Today, handwritten letters, diaries, and vintage photographs present rare opportunities for discovery: the opportunity to time travel and gain a glimpse into the lives of our grandparents, great-grandparents, and other figures throughout history.
The rarity of these finds makes every shopping list, snapshot, and diary entry precious, but our generation will leave behind something quite different. A digital footprint the size of a life. Who we chose to follow on Instagram, what we search for, what we watch, our tweets and posts, the files we store in the Cloud, activity on online dating sites, all this and more can be combined not just to leave behind a memory but a day-by-day reconstruction of a life.
What happens to this mountain of data when we die?
Our digital afterlife is not something most of us think about, and there is sure to be much controversy about whether this data should be discoverable, readable, inheritable, or salable when we pass on.
Surely there are gems to be found in this datastack — inside jokes with friends, photographs from treasured times, moments of heroism and joy and silliness that we (and our loved ones) would be happy to find, relive, and learn. But these are likely to be buried in a sea of things with no meaning or mixed with items never meant for public consumption. I’ve had conversations with friends about how little I feel a “biological clock”, even as I see friends around me get married and have their first, second child — if I were to have children, would I want them to know my apathy? Should partners be able to see messages sent in past relationships? How can we take ownership of the content that reveals us?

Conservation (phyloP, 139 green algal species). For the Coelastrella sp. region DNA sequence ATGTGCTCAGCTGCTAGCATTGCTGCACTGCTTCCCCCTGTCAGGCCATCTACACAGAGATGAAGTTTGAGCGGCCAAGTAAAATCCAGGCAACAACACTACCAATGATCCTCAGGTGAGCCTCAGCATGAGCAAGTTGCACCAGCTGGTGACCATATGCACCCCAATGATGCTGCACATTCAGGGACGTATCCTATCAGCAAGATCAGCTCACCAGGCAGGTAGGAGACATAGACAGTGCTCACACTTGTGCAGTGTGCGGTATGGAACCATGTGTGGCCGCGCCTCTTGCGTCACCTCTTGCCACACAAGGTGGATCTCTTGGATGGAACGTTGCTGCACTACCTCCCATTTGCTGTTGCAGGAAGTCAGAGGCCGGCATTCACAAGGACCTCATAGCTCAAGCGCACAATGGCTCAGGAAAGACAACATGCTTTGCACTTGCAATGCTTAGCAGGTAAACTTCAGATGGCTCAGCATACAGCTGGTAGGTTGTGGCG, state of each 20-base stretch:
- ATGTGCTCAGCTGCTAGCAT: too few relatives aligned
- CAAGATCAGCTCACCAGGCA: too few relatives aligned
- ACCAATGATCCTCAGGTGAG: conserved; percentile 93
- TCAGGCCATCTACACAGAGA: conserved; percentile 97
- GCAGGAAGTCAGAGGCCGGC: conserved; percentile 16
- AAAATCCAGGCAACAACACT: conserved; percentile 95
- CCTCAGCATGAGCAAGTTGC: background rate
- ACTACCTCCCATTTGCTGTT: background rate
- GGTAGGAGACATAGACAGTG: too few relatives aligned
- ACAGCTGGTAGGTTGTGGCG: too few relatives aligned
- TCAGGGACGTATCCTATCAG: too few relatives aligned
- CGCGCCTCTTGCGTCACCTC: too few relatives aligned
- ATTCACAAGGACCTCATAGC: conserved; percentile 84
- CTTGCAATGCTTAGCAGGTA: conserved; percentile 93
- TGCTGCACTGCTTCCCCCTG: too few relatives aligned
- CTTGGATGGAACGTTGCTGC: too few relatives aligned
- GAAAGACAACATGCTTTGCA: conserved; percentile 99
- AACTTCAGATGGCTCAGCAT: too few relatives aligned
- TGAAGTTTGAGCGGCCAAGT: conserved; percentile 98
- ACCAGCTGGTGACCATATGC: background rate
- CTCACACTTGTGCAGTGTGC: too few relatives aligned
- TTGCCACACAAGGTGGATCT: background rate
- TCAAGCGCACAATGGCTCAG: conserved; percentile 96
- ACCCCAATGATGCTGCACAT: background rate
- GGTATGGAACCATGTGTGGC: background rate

I suggest a service that allows people to take ownership over what aspects of their digital identities get preserved or expunged from the record. This would allow the user to find the true bits that embody who they are as a person, what they believed, what they loved, and leave these for their friends, family, and future generations to find. Digital minutiae could be discarded, sensitive information protected, beautiful moments savored. This would allow us to create a kind of time capsule containing the essence of who we are and how we want to leave the world -- memorializing both the big events in our lives and the little moments we too often forget -- and to share this with those we leave behind.